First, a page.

In 2006, [[title]] secured $12 million in damages for three children abused in a foster home in a settlement with Catholic Charities of the Archdiocese of Chicago. As a personal injury lawyer with experience in this area, it is mind boggling that foster children can be victimized on a serial basis for years without a place to turn to for justice. The Osborn case absolutely represents a failure by the Courts to justly compensate Louise Osborn's estate for her wrongful death.
On April 10, 1992, Louise and Sean Osborn were taken into Department of Child and Family Services (DCFS) custody after their parents were incarcerated for writing bad checks. They were placed with foster parents Matt and Sarah Augsburger, who had three young children of their own (Pantagraph, Brady-Lunney 6/29).
On July 29, 1993 Sarah Augsburger “told Police she fell asleep downstairs and Louise likely crawled into the cupboard in an upstairs closet. She said when she checked on the child more than two hours later, she found Louise unresponsive on the floor near the cabinet.” Louise was rushed to the hospital with a 105 degree fever and died shortly thereafter. She was three years old.
Over a year later, the DCFS Office of Inspector General investigated a complaint against the Child Welfare Agency and issued a report that was highly critical of Youth Services. The most damaging find was “that Youth Services staff was instructed to handle allegations of abuse within the agency, rather than reporting them to the state as required by law.”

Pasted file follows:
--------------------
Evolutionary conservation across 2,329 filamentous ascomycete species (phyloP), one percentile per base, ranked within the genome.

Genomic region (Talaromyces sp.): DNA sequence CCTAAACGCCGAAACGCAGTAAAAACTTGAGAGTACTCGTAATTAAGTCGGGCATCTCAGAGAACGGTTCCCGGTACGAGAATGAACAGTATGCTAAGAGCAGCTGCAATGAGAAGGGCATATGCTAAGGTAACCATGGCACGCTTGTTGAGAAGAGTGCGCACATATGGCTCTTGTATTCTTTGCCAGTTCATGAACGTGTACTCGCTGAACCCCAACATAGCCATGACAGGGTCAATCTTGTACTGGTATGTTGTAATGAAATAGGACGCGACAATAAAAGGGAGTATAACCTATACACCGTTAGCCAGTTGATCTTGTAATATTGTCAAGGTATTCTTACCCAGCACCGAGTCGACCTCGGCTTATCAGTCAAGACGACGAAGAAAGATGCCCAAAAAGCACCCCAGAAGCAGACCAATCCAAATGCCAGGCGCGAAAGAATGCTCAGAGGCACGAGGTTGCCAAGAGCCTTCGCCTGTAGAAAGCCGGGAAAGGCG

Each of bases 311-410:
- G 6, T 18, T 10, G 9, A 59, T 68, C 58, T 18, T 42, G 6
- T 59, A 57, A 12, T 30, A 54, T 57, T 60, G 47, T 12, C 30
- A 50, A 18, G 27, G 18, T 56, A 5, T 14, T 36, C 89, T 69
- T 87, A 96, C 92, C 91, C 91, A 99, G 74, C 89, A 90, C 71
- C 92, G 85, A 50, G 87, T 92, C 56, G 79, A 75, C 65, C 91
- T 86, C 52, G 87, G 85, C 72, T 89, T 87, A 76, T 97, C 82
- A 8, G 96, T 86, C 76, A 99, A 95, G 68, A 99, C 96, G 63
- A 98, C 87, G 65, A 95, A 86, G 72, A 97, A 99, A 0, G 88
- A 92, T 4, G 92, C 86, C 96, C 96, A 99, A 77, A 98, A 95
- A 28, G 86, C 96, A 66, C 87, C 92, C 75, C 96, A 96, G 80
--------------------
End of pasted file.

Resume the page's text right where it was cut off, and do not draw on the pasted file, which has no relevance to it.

In May, the Illinois court of claims decision that DCFS was not liable for Louise's death reversed the previous $640,000 jury award in the original 1998 trial and the 2001 retrial, and exhausted all avenues for appeal for the attorney's representing Louise's estate. Proceeds from the lawsuit would have gone to her brother, Sean Osborn.
Now, attorney Doug Koth is “calling on Illinois lawmakers to correct what he considers a series of mistakes by Illinois courts in the Osborn case that effectively extends parental immunity to foster parents and protects them from lawsuits involving the supervision of children placed in their care.”
As a result of this unfortunate ruling, the accountability of both foster care agencies and foster parents is now virtually eliminated, which inhibits incentive mechanisms from encouraging both parties to take the necessary level of care in placing children in foster homes and caring for them once they are there. This disappointing verdict paves the way for increased carelessness in foster care and will likely lead to “a higher prevalence of abused and neglected foster children.”